Friday, July 26, 2013

Movie and Book – The Hunt for Red October (1990)

While flipping through channels on the TV do you ever find yourself stopping to watch a movie that you’ve already seen, even if you own it on DVD?  The Hunt for Red October is one of those movies for me.  I couldn’t count how many times I’ve stopped and watched whatever scene is playing, at least until the next commercial break.  Sometimes it even prompts me to get out the DVD and watch it again from the beginning.  Someday I will do a category of those kinds of movies for me (hint: Groundhog Day is another.)  Just as Das Boot is clearly the best submarine movie ever made, in my opinion, so too is The Hunt for Red October clearly the second best submarine movie ever made.

I saw this in the movie theater.  Unlike director John McTiernan’s earlier film Die Hard (1988) I only remember two crowd reactions to this movie.  When the screen said that a scene was set on the Penobscot River in Maine and Jack Ryan explained his family was from there the crowd in the Maine theater I was in clapped.  I will write about the second reaction later in this post. 

As it turns out, McTiernan had to pass on directing Die Hard 2 (1990) in order to do The Hunt for Red October.  He was able to return for Die Hard: With a Vengeance (1995).  I don’t think it’s a coincidence that the first and third Die Hard movies are the two that most people point to as the best.  Toss in Predator (1987) and the remake of The Thomas Crown Affair (1999), among others, and the man knew how to make an entertaining film.  It’s too bad his legal issues have kept him from directing anything for the last ten years.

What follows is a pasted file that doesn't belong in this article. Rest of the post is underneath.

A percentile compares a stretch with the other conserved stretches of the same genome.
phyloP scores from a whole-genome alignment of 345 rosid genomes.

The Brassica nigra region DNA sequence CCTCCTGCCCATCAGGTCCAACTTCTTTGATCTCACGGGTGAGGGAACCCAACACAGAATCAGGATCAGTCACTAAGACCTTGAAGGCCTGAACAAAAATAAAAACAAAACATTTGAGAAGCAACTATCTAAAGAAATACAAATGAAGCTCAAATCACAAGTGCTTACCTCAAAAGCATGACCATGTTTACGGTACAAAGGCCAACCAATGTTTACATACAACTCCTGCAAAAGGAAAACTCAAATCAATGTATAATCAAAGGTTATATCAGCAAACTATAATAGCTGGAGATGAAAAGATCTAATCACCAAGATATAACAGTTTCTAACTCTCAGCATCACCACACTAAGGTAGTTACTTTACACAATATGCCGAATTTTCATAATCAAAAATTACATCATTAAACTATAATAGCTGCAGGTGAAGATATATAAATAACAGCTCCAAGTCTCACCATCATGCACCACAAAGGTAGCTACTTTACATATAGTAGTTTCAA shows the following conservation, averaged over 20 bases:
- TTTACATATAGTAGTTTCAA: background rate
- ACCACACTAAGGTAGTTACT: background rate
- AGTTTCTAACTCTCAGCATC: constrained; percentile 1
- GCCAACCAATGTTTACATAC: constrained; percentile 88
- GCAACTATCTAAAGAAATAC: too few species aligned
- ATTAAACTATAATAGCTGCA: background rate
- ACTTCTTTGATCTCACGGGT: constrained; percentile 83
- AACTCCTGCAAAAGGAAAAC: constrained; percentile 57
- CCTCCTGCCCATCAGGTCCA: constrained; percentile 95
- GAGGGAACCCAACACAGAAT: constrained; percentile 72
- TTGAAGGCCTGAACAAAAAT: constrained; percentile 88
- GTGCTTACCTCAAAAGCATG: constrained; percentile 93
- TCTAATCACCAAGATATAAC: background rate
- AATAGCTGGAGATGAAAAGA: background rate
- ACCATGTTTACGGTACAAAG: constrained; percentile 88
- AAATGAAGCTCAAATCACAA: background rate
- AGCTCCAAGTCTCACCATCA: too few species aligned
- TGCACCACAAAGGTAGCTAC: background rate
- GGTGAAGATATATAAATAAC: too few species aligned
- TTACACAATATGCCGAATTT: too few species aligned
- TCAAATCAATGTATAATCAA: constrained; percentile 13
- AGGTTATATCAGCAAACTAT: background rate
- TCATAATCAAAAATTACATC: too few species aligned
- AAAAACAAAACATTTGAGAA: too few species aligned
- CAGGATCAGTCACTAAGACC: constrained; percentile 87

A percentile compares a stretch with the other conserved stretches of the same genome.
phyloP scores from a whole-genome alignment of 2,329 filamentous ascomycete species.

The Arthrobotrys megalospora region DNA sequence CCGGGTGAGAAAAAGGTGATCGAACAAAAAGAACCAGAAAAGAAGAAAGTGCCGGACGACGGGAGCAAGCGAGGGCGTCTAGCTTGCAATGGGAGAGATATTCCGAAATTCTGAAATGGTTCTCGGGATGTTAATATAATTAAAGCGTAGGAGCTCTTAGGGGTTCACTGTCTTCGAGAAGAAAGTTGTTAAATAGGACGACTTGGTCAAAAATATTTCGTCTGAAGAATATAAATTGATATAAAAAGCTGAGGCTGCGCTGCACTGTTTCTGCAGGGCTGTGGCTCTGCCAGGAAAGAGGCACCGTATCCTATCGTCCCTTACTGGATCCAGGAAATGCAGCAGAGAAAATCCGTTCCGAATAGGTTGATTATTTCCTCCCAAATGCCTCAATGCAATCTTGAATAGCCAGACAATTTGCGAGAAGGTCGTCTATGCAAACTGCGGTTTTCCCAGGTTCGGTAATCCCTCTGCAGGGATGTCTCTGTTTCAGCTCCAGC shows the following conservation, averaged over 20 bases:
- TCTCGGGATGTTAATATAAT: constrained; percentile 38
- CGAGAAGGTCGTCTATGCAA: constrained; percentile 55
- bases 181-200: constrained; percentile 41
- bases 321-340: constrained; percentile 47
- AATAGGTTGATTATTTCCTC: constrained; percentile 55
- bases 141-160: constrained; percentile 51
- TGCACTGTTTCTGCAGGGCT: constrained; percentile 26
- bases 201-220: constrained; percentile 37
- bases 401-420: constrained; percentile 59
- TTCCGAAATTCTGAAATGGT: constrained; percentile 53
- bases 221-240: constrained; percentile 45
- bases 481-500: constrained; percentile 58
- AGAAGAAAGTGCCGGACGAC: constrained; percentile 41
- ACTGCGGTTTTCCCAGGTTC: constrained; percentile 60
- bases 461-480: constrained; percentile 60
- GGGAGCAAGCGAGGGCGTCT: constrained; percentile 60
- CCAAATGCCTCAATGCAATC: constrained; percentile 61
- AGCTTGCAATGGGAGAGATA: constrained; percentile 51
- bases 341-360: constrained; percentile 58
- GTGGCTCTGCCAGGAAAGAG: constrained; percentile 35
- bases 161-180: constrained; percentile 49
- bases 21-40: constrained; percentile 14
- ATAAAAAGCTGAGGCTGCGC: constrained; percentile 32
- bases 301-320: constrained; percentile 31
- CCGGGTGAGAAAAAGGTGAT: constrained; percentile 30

Before it even started The Hunt for Red October faced an interesting problem.  The Cold War background that drove the entire story had mostly evaporated in the six short years between the publication of Tom Clancy’s novel of the same name and the release of this film.  The filmmakers toyed with the idea of saying at the opening that there had been a coup in the Soviet Union that had overthrown Gorbachev, but they eventually decided to just set it in 1984 like the novel, which was before Gorbachev took power.  Seventeen months after the March 1990 release of this film there was just such a coup.  Even though it failed it is what eventually led to Gorbachev’s loss of power and the breakup of the Soviet Union.  As someone born into the Cold War, and who lived through the 80s, it still boggles my mind when I think of how vast the changes were in such a short time.

The movie details a Soviet nuclear missile submarine, named the Red October, that puts to sea for its initial test cruise.  Its senior Captain, Marko Ramius (Sean Connery), and his officers, including Captain Vasili Borodin (Sam Neill), plan something the Soviet High Command has no idea about.  Only the sub’s doctor (Tim Curry) is out of the loop.  When the sub stops following orders the entire Soviet Atlantic fleet goes searching for it.  Watch for Stellan Skarsgard’s first appearance in a Hollywood film as the Captain of another Soviet sub that is in pursuit.